Kampala — UGANDA Revenue Authority has asked Uganda Christian University to pay corporation tax, which the university has appealed against. John Eremu and Bob Kisiki examine the impact of the demand on private higher education provision.
THE Uganda Revenue Authority (URA) is demanding sh1.3b in corporation tax arrears from Uganda Christian University (UCU), a move that has drawn an outcry from other private universities that see themselves as the next targets.
The vice chancellors have objected to the demand and urged the Government to emulate Kenya and Tanzania, where non-profit universities are exempt from corporation tax.
"We the vice chancellors of the Uganda Vice Chancellors' Forum do stand in solidarity with Uganda Christian University and other not-for-profit universities in their appeal to receive exempt status from Corporation tax as a not-for-profit educational organisation with a public purpose," they said in a resolution after a meeting held on March 3, 2008.
The forum brings together heads of both private and public universities. The universities have appealed to the Permanent Secretary, Ministry of Education, F.X. Lubanga, over the matter.
The Inter-university Council for East Africa (IUCEA) last year also appointed a taskforce to look into the taxation of higher education in the region. In a report presented at a meeting in Arusha, Tanzania last month, the taskforce noted that it was only Uganda levying corporation tax on not-for-profit universities.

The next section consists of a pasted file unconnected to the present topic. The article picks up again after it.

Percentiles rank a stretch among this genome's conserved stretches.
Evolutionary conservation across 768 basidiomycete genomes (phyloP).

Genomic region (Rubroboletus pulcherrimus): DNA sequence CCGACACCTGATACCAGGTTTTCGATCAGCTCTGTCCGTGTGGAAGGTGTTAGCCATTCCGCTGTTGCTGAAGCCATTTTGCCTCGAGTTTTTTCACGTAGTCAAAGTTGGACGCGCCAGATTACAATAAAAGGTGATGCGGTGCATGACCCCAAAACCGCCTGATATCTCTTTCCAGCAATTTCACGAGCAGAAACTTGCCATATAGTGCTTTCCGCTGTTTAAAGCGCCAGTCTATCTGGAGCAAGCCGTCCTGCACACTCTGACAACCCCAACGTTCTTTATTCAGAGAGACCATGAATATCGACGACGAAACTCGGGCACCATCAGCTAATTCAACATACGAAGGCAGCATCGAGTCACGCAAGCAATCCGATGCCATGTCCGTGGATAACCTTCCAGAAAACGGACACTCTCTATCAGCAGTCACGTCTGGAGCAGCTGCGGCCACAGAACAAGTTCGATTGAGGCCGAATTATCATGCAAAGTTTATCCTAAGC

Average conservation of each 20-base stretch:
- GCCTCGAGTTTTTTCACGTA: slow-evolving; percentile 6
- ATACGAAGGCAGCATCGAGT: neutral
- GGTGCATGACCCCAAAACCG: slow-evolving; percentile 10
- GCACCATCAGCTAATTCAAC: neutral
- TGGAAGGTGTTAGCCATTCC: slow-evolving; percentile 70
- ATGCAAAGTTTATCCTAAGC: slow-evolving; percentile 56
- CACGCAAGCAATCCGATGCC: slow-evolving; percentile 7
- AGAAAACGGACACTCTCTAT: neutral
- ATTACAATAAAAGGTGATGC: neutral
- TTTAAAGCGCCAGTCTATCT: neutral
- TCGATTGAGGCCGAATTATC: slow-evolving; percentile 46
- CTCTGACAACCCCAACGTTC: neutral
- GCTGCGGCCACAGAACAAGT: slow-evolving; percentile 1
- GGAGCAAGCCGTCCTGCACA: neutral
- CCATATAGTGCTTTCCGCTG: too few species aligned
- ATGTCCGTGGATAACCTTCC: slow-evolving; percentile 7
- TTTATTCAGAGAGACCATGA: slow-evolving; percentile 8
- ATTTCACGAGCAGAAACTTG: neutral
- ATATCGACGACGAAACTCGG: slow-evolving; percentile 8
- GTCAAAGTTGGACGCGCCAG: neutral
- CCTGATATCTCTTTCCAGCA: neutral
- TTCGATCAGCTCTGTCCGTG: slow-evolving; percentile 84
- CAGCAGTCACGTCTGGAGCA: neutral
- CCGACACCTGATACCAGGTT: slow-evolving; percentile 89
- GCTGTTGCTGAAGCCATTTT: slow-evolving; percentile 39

"To tax private universities in Uganda is probably either to drive them out of business or to turn them into institutions of the wealthy elite," observed UCU Vice Chancellor Prof. Stephen Noll.
The URA move comes hardly two years after President Yoweri Museveni promised a tax waiver to private universities. Opening the St. Lawrence schools in October 2006, Museveni said: "Plans are underway to discontinue direct taxation of educational institutions."
Exempting the universities would parallel what is done in America, as Noll explains: "One of the successes of the US university system is that the universities - both public and private - are tax exempt. They are also not charged property tax. The US also has a charitable tax exemption. For example, if a person donates to a university, the amount spent would be deducted before his or her taxes are computed. This has encouraged well-wishers to donate to charities. Uganda could also give such incentives to finance university education."
He adds: "It is interesting to find that here, a local institution is required to pay the tax and a foreign one is exempted. The Government could ironically be putting its own universities out of business and creating room for off-shore investors."